Dmitri Shostakovich: 2 sonatas and 24 preludes (Hyperion)

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If I listen one more time to Andrey Gugnin playing DSCH I shall probably be locked up for my own safety, at least until after Brexit. But it’s going to happen. Like Brexit, I can’t stop it.

The music on this compelling album comes from recesses of the composer’s soul, written at times when he was more troubled by personal issues than political. Aged 21, his percussive first piano sonata of 1927 runs alongside his second symphony and has much in common with Bartok’s sonata of 1926, though also with Alban Berg’s.

The second sonata, written in the middle of the second world war, is a kind of epitaph for Shostakovich’s piano teacher, who had just died. In between, Gugnin plays the astonishing 24 preludes of 1932-33, a series so introspective it amounts almost to a man talking to himself in the mirror. Bach is the obvious model – as he would be 20 years later for the Preludes and Fugues Op 87 – and yet this untravelled, Soviet-enclosed composer is drawn to a wider range of cultures. The 5th preludes sounds like a Vaughan Williams pastoral, the 7th like Kurt Weill on black coffee.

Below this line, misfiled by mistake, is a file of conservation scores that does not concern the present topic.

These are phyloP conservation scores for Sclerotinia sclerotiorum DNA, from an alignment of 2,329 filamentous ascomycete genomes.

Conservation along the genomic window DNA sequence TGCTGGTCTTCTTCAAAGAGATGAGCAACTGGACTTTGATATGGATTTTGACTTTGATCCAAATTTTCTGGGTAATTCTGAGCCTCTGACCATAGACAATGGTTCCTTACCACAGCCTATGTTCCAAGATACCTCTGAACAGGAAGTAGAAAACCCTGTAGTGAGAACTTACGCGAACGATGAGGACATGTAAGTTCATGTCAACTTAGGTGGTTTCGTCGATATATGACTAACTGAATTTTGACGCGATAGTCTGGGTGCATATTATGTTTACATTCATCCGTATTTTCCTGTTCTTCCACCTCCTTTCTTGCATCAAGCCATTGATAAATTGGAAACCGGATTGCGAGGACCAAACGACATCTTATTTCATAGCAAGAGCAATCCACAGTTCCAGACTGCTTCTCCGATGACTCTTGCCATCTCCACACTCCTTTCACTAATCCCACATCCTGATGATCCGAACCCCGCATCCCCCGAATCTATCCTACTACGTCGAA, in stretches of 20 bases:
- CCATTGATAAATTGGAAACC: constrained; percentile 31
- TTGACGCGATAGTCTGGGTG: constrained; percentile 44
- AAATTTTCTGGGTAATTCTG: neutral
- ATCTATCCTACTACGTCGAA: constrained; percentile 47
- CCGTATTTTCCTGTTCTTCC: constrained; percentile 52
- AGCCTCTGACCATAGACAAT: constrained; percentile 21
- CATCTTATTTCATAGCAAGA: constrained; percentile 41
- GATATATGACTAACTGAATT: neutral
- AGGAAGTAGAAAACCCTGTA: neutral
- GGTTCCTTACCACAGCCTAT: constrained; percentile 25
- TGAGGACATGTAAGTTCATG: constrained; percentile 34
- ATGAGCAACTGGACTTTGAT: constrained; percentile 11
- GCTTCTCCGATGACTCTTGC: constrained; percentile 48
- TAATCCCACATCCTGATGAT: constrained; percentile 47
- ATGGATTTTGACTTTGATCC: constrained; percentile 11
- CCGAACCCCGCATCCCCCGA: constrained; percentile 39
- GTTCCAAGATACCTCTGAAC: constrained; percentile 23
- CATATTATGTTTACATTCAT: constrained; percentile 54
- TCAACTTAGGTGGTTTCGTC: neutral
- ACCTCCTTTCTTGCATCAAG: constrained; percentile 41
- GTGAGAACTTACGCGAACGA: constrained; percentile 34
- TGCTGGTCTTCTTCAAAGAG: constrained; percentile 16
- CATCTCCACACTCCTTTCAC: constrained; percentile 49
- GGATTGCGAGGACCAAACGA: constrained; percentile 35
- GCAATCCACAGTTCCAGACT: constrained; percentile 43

Gugnin, a young Russian who won a piano competition in Sydney, Australia, plays at times maddeningly fast, just to show he can. But amid the helter-skelter there are moments of tender and profound contemplation that I need to hear again and again.

The Hyperion record label had its first hit many years ago with Tatiana Nikolayeva’s immersive account of the Preludes and Fugues Op 87. To all who know that epic album, I need only say that this recording comes close, very close. Almost to the edge of elsewhere.

 

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Norman Lebrecht is a prolific writer on music and cultural affairs. His blog, Slipped Disc, is one of the most popular sites for cultural news. He presents The Lebrecht Interview on BBC Radio 3 and is a contributor to several publications, including the Wall Street Journal and The Standpoint. Visit every Friday for his weekly CD review // Norman Lebrecht est un rédacteur prolifique couvrant les événements musicaux et Slipped Disc, est un des plus populaires sites de nouvelles culturelles. Il anime The Lebrecht Interview sur la BBC Radio 3 et collabore à plusieurs publications, dont The Wall Street Journal et The Standpoint. Vous pouvez lire ses critiques de disques chaque vendredi.

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